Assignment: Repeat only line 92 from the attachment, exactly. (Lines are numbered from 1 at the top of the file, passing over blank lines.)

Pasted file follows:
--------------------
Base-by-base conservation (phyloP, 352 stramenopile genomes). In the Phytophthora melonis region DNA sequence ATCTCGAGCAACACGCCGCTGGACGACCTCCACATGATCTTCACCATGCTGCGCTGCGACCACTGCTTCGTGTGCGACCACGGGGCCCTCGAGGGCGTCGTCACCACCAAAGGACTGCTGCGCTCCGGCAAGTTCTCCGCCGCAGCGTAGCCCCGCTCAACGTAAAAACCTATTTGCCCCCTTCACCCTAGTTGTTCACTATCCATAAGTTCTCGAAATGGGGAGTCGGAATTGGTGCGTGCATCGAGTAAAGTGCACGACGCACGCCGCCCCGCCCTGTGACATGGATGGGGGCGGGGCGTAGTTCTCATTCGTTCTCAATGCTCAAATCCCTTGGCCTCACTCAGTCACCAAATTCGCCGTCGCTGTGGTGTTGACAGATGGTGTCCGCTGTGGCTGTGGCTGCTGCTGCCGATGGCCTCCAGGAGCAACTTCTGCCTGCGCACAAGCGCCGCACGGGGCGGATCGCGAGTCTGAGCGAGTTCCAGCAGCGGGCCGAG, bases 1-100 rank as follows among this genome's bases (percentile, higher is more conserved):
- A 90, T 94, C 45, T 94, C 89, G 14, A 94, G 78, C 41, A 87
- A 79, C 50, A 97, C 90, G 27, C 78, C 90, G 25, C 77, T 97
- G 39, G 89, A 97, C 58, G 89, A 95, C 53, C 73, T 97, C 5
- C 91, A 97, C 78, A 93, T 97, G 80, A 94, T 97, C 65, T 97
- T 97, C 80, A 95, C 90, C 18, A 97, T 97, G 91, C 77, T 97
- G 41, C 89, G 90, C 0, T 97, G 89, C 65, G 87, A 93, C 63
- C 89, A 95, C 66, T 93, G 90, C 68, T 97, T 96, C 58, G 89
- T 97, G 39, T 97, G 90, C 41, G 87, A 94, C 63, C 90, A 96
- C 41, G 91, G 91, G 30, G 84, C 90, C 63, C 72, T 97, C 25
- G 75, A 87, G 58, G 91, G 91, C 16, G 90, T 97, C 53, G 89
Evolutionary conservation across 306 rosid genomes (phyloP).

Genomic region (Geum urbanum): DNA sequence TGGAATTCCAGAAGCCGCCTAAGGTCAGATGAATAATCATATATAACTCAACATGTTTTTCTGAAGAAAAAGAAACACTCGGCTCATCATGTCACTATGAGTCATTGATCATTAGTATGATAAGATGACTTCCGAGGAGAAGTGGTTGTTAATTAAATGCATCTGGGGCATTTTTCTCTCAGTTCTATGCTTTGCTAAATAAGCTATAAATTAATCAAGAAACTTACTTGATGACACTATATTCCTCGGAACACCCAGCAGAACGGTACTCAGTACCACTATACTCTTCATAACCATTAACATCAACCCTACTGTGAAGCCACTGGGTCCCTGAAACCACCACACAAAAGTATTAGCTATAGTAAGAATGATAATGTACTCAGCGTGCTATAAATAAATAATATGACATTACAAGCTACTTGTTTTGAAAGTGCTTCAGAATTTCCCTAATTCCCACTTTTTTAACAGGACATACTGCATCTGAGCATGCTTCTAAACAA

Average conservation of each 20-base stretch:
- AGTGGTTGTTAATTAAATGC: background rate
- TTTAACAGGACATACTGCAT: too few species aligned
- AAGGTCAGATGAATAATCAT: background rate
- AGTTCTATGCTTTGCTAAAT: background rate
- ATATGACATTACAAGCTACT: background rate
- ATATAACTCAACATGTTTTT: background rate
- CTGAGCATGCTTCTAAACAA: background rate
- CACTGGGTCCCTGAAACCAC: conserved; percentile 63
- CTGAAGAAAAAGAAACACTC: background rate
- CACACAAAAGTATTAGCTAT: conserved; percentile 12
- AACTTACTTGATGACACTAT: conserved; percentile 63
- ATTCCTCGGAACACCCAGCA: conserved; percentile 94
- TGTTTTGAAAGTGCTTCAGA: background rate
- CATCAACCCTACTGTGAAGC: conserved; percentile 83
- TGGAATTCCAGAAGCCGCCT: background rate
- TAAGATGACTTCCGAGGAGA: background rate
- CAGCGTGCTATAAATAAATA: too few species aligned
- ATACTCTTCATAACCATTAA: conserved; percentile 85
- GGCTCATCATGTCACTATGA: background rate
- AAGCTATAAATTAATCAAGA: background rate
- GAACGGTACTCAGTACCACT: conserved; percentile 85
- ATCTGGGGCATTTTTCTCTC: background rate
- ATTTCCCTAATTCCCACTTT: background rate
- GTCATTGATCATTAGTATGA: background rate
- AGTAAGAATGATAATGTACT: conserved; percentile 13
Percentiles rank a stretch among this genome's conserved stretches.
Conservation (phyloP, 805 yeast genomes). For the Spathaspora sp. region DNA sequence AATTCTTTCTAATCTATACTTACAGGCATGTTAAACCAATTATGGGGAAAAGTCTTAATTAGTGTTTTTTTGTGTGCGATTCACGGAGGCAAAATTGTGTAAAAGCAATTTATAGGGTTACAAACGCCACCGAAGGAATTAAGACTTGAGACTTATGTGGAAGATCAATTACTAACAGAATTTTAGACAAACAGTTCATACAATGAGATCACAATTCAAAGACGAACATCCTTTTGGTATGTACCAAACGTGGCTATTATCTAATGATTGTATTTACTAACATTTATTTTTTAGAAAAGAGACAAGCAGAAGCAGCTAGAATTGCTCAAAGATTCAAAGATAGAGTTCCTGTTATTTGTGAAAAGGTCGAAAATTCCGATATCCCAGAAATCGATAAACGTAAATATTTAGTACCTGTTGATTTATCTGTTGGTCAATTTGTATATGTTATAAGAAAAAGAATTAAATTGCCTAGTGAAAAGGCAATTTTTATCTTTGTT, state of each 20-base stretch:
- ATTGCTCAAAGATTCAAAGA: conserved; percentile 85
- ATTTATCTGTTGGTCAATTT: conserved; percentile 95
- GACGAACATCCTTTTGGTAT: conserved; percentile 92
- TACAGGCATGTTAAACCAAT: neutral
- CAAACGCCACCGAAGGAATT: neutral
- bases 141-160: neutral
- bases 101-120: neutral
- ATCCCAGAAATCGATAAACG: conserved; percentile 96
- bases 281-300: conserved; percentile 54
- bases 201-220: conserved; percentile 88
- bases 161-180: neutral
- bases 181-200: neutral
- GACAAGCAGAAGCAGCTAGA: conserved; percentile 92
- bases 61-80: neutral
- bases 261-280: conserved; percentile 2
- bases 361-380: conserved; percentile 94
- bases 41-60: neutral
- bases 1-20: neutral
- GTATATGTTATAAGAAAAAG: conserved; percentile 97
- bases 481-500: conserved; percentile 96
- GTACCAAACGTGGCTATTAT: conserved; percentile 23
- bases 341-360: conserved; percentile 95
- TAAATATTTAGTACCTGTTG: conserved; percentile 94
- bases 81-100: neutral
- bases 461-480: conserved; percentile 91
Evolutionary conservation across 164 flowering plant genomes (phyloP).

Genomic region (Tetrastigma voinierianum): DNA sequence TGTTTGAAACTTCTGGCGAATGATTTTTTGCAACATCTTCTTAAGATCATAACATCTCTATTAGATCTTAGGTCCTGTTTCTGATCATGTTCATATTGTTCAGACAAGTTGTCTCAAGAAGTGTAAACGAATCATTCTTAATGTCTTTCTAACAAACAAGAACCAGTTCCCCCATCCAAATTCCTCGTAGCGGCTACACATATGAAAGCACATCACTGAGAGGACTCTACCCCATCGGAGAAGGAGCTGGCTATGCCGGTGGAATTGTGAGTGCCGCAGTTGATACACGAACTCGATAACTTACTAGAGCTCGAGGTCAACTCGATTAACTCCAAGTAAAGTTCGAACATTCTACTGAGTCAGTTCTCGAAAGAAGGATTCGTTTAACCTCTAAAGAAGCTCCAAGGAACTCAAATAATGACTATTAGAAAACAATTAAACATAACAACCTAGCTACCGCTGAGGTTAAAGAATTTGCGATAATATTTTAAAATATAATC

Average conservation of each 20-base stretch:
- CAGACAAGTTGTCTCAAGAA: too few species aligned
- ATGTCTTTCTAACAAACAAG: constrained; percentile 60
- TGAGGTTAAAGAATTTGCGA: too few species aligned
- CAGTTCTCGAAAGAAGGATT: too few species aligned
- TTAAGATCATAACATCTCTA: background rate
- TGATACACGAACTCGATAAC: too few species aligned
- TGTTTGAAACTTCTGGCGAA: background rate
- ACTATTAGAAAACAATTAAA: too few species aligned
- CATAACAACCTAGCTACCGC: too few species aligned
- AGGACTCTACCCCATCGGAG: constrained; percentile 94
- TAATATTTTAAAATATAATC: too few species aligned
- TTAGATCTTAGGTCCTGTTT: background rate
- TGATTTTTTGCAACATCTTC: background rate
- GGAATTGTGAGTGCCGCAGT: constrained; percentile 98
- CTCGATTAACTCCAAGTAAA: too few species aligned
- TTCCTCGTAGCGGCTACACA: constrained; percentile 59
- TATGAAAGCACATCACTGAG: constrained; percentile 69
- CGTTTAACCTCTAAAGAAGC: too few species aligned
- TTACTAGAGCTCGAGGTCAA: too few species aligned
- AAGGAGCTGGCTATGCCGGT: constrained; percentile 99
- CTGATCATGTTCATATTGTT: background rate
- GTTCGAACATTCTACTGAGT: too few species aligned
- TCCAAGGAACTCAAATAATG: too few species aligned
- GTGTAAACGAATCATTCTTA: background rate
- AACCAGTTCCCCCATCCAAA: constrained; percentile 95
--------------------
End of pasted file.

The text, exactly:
- TCCAAGGAACTCAAATAATG: too few species aligned